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Remembered Today:

Scorched Earth: The Germans on the Somme


Halder

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A very worthy companion to Jack Sheldon's masterful volume is coming out from P&S this spring (I stumbled across it searching for something else).

It's a series of essays from some first-rate German historians (and one English-language one). I picked up the original German edition a couple of years ago and wasn't disappointed.

Die Deutschen an der Somme 1914-1918

And in translation:

Scorched Earth: The Germans on the Somme

It's a must have for anyone seriously interested in studying the Somme battles.

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A very worthy companion to Jack Sheldon's masterful volume is coming out from P&S this spring (I stumbled across it searching for something else).

It's a series of essays from some first-rate German historians (and one English-language one). I picked up the original German edition a couple of years ago and wasn't disappointed.

Die Deutschen an der Somme 1914-1918

And in translation:

Scorched Earth: The Germans on the Somme

It's a must have for anyone seriously interested in studying the Somme battles.

Give us a quick summary, please.

What's the theme, and why the allusion to scorched earth?

How recent is the scholarship, and is it primary source stuff?

To my mind, Jack Sheldon's the Bible on this topic....it would be great to see how this compares.

Phil.

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Give us a quick summary, please.

What's the theme, and why the allusion to scorched earth?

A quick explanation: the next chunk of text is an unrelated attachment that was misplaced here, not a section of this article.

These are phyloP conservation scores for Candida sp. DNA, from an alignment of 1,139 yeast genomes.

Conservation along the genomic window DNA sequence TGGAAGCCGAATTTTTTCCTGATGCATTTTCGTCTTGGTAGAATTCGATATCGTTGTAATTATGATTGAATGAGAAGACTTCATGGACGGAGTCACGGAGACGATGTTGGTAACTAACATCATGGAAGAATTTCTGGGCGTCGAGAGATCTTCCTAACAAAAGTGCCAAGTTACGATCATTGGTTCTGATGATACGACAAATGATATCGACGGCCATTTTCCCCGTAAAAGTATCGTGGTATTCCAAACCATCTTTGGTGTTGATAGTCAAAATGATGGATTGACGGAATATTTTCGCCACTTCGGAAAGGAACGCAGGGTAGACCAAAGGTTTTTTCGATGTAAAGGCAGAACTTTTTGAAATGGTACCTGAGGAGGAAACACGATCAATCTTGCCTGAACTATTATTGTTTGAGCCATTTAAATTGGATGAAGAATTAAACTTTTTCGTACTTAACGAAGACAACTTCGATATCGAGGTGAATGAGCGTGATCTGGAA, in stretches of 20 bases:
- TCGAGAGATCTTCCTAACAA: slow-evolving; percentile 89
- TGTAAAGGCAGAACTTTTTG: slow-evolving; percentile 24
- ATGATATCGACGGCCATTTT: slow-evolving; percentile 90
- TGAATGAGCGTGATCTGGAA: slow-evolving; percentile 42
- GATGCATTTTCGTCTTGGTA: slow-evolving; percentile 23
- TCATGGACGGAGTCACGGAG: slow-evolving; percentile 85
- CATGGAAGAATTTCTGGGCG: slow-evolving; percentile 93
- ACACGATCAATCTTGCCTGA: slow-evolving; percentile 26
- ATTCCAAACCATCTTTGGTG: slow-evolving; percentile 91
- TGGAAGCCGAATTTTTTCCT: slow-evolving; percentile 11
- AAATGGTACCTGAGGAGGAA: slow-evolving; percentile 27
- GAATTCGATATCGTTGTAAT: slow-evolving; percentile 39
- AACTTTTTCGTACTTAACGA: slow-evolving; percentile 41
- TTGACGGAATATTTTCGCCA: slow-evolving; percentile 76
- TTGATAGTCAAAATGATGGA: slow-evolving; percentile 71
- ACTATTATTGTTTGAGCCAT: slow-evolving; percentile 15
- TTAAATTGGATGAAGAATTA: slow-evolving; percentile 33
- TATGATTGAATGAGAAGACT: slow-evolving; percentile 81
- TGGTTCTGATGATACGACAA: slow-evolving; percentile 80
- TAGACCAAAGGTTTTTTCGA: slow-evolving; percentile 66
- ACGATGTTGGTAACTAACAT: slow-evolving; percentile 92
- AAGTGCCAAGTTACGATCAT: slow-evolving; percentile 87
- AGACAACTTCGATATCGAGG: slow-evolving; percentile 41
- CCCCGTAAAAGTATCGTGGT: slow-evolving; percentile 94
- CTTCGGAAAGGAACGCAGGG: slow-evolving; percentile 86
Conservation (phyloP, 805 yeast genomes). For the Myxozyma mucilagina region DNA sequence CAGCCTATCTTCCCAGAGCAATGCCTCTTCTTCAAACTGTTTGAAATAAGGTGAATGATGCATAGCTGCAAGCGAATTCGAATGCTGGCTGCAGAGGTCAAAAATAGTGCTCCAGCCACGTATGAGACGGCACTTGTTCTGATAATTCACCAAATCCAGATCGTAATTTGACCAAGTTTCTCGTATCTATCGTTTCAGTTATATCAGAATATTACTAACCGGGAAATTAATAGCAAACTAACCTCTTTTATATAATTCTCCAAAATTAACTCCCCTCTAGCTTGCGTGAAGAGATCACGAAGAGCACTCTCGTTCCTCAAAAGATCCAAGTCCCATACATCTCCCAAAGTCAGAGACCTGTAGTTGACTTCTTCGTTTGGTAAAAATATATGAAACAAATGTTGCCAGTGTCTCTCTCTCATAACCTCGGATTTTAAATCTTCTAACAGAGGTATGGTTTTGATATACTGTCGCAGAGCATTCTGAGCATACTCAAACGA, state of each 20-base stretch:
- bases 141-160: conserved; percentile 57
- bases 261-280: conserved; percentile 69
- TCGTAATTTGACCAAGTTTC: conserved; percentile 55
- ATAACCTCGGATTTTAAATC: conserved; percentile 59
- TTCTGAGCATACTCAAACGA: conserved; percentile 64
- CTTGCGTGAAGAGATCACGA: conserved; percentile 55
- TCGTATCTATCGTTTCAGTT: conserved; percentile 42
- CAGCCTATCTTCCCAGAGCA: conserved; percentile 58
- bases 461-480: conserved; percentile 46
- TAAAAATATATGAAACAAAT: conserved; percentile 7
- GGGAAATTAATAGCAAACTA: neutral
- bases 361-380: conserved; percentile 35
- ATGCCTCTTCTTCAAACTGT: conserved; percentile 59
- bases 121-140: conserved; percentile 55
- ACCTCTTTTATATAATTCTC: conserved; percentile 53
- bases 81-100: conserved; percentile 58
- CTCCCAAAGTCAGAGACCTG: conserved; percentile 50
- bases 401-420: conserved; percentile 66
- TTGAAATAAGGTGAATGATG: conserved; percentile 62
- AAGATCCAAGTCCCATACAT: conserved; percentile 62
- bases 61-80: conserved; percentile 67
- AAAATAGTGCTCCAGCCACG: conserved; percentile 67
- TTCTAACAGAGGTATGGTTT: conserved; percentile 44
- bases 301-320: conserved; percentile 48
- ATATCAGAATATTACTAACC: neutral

How recent is the scholarship, and is it primary source stuff?

To my mind, Jack Sheldon's the Bible on this topic....it would be great to see how this compares.

Phil.

How recent is the scholarship? 2005-06.

Principally, it's less about the essays (which are mostly quite brief) than page after page of first-hand accounts - not for the most part post-war accounts but contemporary letters and diaries. Very very few, if any, have appeared in English before. There's a final chapter on the impact of the Somme on German literature (e.g. Jünger).

The scorched earth in the title actually refers to 1917 and the retreat from the Somme (Verbrannte Erde is in the German title, although it's a sub-heading, not the main title).

How does it compare to Jack's Bible? It's a companion volume. It won't usurp it, but it does sit very nicely alongside it. ^_^

Jack, I'm sure, will be able to provide a much better view of the book; I'm more of a Wehrmacht man myself.

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For its rarity value alone, the appearance of this book is to be welcomed. The essays it contains are edited by a team comprising Gerhard Hirschfeld, Gerd Krumeich and Irina Renz. All three are historians of good standing, who have also cooperated on Keiner Fuehlt sich mehr als Mensch (1999), which is a study, based largely on personal letters and accounts, of the effect on the individual of the experience of the First World War. They also jointly edited the Enzyklopaedie Erster Weltkrieg (2004). Of the three, Krumeich is best known for his work on the First World War and the period leading up to it. He is a particular expert on French aspects of the story. Hirschfeld is more associated with work on the Nazi period, genocide and collaboration.

The book has seven sections:

1. The Road to the Somme: German Warmaking 1914 - 1916

2. The German Occupation of Northern France

3. The Battle of the Somme 1916 (Essay by Hirschfeld)

4. Withdrawal and Destruction 1917

5. Return to the Somme 1918

6. German Memories of the Somme (Essay by Krumeich)

7. Museums and Places of Remembrance on the Somme

Each of these sections has a lead essay and several supplementary documents such as diary entries, letters or accounts written later. It is not a definitive history of the various battles of the Somme. Anglophone readers, used to the highly developed historiography of the Somme in English will find some of it 'Lesson 1' in terms of its content. Nevertheless the book contains much that will be new to most readers and it is also interesting as a primer to the sort of subjects and approach favoured by German historians. It is definitely worth a look.

Jack

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